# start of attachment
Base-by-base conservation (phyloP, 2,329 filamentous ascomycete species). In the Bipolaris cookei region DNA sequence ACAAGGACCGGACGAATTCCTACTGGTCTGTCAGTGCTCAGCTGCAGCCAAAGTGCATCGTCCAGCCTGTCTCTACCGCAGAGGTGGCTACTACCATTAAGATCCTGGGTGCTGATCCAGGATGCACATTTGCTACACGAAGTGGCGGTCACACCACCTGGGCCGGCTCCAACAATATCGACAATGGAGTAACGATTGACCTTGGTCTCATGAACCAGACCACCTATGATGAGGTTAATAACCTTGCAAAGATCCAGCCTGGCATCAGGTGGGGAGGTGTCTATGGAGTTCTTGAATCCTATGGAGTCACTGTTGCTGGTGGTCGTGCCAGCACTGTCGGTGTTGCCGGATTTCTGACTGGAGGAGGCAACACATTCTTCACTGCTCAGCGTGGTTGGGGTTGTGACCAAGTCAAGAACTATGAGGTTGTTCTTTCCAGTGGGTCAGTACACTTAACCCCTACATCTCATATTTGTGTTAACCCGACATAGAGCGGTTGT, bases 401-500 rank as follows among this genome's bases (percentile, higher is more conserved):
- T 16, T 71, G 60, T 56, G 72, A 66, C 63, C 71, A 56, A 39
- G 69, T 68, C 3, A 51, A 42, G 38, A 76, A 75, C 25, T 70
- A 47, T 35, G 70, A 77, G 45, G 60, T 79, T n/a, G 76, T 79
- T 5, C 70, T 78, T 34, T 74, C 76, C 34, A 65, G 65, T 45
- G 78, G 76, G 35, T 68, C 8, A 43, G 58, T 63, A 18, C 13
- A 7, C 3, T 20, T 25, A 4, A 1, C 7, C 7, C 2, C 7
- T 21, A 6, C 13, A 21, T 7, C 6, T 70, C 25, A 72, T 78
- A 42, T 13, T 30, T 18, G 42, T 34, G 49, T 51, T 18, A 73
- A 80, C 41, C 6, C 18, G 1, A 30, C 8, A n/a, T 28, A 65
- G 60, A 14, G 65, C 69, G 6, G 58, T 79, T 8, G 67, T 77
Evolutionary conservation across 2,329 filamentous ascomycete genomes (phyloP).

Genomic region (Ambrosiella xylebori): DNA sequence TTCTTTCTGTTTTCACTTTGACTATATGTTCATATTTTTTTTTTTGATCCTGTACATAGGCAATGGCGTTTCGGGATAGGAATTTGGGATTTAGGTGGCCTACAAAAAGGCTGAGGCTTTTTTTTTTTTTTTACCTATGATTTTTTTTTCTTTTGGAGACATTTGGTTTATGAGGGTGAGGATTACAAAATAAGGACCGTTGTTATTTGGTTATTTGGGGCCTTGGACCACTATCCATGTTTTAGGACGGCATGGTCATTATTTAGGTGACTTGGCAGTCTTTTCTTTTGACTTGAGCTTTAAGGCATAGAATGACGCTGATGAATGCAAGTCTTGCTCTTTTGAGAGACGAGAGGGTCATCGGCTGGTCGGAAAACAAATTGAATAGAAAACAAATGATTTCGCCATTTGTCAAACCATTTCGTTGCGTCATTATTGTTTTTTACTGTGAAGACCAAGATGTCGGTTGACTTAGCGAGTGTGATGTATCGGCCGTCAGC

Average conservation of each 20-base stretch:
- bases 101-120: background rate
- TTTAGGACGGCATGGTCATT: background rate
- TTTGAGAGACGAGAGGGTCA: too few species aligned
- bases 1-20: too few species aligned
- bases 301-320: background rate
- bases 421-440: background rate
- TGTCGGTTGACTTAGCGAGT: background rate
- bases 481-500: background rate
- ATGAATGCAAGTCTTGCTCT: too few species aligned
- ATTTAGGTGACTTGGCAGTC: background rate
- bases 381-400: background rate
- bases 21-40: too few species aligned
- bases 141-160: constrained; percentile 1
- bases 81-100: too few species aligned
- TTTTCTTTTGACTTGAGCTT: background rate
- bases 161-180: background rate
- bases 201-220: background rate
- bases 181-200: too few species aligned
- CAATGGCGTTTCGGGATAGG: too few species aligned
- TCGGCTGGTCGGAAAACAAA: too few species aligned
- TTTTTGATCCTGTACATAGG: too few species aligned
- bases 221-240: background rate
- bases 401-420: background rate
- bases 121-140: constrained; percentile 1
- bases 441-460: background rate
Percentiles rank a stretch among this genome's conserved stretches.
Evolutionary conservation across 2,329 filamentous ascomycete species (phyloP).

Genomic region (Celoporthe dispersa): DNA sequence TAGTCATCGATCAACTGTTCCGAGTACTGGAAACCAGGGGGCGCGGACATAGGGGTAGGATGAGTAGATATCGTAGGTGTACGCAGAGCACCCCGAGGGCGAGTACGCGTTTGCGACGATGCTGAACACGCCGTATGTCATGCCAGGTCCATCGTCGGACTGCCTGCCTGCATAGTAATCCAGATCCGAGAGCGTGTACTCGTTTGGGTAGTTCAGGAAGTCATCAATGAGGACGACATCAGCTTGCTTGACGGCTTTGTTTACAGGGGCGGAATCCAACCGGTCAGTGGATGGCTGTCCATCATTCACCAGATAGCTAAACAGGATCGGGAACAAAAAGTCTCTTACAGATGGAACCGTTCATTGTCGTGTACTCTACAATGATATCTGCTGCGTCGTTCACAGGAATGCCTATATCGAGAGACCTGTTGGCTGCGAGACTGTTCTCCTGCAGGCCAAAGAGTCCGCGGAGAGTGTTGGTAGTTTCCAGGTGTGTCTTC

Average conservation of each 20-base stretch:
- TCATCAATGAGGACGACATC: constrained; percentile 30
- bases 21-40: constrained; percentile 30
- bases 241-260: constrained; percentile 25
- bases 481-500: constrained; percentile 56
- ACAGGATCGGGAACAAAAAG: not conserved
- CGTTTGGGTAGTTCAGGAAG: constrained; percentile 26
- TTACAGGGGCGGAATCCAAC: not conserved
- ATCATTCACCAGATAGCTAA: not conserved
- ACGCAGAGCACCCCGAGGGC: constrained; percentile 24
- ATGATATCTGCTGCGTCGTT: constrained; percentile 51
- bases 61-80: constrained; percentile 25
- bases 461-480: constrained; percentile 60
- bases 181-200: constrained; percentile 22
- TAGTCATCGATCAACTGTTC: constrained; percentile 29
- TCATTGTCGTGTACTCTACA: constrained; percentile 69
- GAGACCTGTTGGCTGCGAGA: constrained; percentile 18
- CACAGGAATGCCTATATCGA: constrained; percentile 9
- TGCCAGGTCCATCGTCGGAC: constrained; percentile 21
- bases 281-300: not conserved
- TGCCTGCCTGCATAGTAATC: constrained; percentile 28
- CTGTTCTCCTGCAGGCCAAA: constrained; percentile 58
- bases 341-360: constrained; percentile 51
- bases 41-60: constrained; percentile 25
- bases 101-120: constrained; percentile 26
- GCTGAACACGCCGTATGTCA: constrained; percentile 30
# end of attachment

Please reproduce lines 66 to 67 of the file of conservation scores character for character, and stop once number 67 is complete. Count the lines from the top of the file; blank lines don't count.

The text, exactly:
- bases 41-60: constrained; percentile 25
- bases 101-120: constrained; percentile 26